You are at Toxics Alert > Report > Reclaiming a derelict site to create a community garden
Toxics Alert, an environment news bulletin from toxics link Toxics Link
Issue 24
, 2010
View issue number:
  Home  |  Editorial  |  Feature  |  Interview  |  News  |  Policy  |  Updates  |  Reports / International News  |  Partner


Reclaiming a derelict site to create a community garden

Source: The Ecologist,ENN, Date: , 2010

The story of how a group of dissatisfied residents pulled together, got funding, and created a blooming community garden where the work, and the rewards, are shared.

Not far from the 2012 Olympic Village in Stratford, another local regeneration project, albeit on a much smaller scale, has energised a small residential street.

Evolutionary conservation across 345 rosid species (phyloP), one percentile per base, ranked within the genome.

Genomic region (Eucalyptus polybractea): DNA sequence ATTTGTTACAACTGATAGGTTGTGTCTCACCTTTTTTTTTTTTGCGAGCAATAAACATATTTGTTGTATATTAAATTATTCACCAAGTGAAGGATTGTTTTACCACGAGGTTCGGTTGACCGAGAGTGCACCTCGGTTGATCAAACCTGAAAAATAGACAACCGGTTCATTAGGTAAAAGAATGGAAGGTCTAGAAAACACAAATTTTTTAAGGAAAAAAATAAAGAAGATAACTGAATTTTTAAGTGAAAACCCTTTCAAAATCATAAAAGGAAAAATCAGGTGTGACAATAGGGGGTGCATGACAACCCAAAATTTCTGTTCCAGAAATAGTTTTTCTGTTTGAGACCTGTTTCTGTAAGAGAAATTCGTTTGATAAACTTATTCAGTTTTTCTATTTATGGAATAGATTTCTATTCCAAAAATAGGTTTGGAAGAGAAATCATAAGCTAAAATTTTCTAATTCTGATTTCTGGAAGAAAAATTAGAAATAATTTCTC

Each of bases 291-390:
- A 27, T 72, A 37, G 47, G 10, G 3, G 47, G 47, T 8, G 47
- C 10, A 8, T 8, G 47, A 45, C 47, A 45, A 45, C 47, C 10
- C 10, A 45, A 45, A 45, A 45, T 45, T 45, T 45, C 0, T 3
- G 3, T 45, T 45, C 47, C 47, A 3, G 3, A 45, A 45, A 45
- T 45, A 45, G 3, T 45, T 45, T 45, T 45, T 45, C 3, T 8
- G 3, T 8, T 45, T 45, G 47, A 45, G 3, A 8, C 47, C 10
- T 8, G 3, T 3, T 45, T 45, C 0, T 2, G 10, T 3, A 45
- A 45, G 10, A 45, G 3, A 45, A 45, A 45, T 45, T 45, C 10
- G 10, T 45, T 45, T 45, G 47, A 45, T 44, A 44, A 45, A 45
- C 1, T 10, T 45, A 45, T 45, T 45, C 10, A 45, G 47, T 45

For years overgrown with Japanese knotweed and littered with rubbish from flytipping, a derelict site behind a wobbly fence on Bakers Row had been a constant cause of neighbours' frustration.

Tired of looking at it, they pulled together resources, time and effort and in just over three years reclaimed it as a thriving community garden, anchored by an innovative artistic vision of how to weave culture and community into regeneration.

They discovered that the site was protected by English Heritage and owned by the parks department. As a scheduled ancient monument site, it held the remains of the 12th century Langthorne Abbey. While it was protected from commercial development, the upkeep of the site had fallen by the wayside.

As a group, they applied for and won an UnLtd Millennium Award for social entrepreneurs to help create a public communal space. ' The Award allowed them to create a website to generate community interest.